Soyuz – from Baïkonur to French Guiana
Last February, on the occasion of the launch of ESA's Rosetta comet-chaser, European and Russian space officials waded into the dense undergrowth to visit the site of the future launch complex to be used by the Soyuz rocket.
Until recently covered in humid jungle vegetation, the area is in the locality of Sinnamary, situated along the coast, a few kilometres to the northwest of the present Ariane-5 launch pad in Kourou, French Guiana. Preliminary work has now started and the objective is to have the first launch of the Russian rocket from French Guiana in 2007.
Under its original name Semiorka, the vehicle was conceived in the 1950s as an intercontinental ballistic missile. Since 1957 it has flown more than 1600 times in different versions, orbiting spacecraft and regularly putting humans into space, as on ESA's recent Delta mission. Today it is considered to be one of the most reliable launchers in the world. Since 1996, it has also been commercialised by the European/Russian organisation Starsem.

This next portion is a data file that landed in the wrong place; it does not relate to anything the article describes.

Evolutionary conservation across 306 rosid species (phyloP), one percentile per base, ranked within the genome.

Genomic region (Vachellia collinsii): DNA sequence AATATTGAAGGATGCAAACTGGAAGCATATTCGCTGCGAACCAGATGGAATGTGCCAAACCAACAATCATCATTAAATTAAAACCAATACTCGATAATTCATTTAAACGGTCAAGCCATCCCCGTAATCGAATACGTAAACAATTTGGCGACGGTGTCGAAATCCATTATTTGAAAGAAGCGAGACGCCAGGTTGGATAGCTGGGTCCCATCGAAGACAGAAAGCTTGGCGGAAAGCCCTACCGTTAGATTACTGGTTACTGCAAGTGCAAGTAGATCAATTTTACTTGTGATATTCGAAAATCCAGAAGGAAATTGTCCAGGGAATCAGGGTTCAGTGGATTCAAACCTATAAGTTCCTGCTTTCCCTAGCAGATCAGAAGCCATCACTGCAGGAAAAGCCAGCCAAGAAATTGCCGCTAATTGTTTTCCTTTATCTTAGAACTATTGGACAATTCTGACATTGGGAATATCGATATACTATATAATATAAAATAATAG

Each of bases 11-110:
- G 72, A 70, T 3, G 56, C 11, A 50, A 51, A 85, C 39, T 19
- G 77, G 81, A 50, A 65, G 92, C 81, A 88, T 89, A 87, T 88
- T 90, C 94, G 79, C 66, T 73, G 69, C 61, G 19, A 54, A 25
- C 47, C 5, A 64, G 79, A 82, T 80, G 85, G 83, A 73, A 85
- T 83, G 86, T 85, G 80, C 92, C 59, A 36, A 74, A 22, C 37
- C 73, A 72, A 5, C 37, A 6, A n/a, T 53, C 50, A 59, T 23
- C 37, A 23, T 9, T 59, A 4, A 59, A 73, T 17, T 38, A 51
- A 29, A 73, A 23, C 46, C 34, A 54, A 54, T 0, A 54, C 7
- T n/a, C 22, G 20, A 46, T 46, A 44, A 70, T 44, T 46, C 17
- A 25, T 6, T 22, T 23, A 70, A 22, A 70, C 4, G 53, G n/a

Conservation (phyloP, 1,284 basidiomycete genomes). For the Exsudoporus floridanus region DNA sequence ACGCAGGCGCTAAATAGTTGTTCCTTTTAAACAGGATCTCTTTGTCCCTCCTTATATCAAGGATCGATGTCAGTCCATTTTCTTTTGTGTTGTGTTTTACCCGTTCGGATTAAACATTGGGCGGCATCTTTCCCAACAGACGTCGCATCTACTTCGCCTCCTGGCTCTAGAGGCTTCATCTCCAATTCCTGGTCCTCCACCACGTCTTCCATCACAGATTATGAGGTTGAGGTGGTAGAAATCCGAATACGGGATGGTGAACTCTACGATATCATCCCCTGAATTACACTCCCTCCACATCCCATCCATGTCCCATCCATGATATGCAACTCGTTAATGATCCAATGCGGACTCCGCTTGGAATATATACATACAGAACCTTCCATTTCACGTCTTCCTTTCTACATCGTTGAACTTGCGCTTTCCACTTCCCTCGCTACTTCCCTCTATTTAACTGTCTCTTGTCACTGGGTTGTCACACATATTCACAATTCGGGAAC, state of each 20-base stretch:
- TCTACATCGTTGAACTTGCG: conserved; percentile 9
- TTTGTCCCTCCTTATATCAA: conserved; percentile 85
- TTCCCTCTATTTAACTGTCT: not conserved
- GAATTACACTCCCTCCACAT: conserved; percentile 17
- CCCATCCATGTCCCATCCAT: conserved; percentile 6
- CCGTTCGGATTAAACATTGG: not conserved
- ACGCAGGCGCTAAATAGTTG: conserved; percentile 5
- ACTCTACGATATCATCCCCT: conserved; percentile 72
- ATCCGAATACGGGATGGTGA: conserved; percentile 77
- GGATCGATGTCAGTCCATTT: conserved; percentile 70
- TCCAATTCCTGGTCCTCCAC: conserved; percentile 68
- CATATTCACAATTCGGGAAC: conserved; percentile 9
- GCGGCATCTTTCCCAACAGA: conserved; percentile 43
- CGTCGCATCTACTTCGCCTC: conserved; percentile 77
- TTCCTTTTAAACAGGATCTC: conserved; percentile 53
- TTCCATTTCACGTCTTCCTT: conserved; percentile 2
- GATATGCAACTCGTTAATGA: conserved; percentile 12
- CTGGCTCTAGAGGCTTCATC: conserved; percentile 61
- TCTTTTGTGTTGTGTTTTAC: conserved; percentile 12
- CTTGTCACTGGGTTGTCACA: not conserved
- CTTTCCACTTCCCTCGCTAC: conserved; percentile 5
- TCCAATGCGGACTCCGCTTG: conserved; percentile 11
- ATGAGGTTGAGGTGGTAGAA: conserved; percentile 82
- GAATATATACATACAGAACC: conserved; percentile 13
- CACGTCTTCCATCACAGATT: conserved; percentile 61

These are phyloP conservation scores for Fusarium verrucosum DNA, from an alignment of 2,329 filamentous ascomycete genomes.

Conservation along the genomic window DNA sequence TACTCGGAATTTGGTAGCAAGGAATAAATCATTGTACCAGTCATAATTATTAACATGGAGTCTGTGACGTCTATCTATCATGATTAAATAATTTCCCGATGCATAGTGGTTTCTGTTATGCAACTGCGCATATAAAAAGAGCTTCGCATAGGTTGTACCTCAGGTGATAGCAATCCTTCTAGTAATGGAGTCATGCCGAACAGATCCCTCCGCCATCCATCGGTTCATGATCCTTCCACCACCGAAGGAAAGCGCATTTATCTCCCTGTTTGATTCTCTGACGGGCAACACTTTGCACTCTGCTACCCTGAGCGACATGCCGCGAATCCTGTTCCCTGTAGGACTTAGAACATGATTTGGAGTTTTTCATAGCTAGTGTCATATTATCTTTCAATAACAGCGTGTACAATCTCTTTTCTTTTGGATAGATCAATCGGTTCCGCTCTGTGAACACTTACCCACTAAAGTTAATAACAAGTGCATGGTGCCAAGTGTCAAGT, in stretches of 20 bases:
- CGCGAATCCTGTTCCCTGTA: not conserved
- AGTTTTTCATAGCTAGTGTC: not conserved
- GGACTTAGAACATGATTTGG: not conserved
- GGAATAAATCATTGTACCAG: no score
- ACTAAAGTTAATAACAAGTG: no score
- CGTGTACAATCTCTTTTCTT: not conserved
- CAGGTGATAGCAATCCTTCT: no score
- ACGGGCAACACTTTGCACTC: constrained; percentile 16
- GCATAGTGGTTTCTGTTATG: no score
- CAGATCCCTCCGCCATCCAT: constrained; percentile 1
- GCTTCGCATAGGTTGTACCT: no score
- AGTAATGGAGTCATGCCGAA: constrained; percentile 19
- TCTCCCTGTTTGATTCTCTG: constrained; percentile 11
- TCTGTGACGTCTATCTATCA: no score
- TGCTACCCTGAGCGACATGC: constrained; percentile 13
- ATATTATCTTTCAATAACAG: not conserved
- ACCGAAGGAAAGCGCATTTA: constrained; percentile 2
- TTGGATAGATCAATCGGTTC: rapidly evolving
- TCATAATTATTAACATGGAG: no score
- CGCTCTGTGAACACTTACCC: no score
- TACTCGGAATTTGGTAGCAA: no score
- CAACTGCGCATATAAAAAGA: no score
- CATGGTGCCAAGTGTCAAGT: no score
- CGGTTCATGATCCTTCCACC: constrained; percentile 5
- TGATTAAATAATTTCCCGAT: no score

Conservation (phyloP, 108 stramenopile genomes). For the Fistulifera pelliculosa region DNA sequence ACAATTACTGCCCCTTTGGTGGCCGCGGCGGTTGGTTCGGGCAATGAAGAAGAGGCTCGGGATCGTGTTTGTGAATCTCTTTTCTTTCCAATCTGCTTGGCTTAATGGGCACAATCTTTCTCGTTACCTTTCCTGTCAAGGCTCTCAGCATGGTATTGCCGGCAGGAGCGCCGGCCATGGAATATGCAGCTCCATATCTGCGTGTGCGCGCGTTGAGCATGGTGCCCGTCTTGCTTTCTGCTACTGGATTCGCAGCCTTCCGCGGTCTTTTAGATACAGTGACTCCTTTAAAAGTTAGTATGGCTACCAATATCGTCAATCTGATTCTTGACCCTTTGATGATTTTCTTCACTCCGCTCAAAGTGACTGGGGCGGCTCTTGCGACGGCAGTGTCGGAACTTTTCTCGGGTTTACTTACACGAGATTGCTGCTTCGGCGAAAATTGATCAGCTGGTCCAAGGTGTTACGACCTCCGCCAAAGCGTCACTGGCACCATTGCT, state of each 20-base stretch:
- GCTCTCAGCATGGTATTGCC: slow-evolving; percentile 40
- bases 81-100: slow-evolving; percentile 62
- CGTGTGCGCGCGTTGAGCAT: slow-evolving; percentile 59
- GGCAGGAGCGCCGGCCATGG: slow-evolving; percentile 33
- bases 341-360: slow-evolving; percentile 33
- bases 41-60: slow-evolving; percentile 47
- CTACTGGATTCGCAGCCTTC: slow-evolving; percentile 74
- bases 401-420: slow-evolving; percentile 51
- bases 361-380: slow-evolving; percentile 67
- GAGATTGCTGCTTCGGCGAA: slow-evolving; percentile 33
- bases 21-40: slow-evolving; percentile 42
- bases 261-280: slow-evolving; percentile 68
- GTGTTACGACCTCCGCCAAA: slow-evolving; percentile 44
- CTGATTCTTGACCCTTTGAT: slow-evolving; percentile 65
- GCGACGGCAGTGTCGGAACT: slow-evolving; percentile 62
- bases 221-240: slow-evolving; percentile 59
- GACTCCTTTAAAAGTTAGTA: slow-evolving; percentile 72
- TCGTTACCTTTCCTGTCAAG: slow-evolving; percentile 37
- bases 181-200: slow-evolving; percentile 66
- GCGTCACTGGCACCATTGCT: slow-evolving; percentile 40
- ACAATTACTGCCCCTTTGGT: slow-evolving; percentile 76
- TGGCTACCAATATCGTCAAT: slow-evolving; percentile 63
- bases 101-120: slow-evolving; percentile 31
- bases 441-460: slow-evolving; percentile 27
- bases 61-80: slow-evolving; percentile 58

The idea of flying Soyuz out of French Guiana, in addition to its historic site of Baïkonur, has been nurtured since 2001 and was formally approved in November last year by an inter-governmental agreement signed in Moscow.
The 300 million euro project, under the aegis of the European Space Agency, aims to offer a complete range of launch services from the Europe’s Spaceport. The medium-sized Soyuz launcher will take its place between Ariane-5 with its 6-10 tonne lift-capacity into geostationary orbit, and the smaller-sized Vega rocket, under development by ESA, that will be able to place 1.5 tonnes into a 700-km altitude orbit.
Launching the Russian vehicle from the equatorial site, where the Earth's rotation gives an additional boost, will improve performance and greatly increase the Russian rocket's attractiveness. Lifting off from Europe’s Spaceport will enable Soyuz to launch up to 3 tonnes into geostationary orbit.
Arianespace will be operating the Soyuz from French Guiana and has just announced its first related contract. Australia's Optus telecommunications company has bought two satellite launches, one on Ariane-5 at the end of 2005, and another on the "Guyanese" Soyuz inaugural flight in 2007.
The new career of Soyuz may well see more than just launching commercial telecommunications craft or science satellites. It opens another exciting avenue, that of possibly carrying out human spaceflights from French Guiana.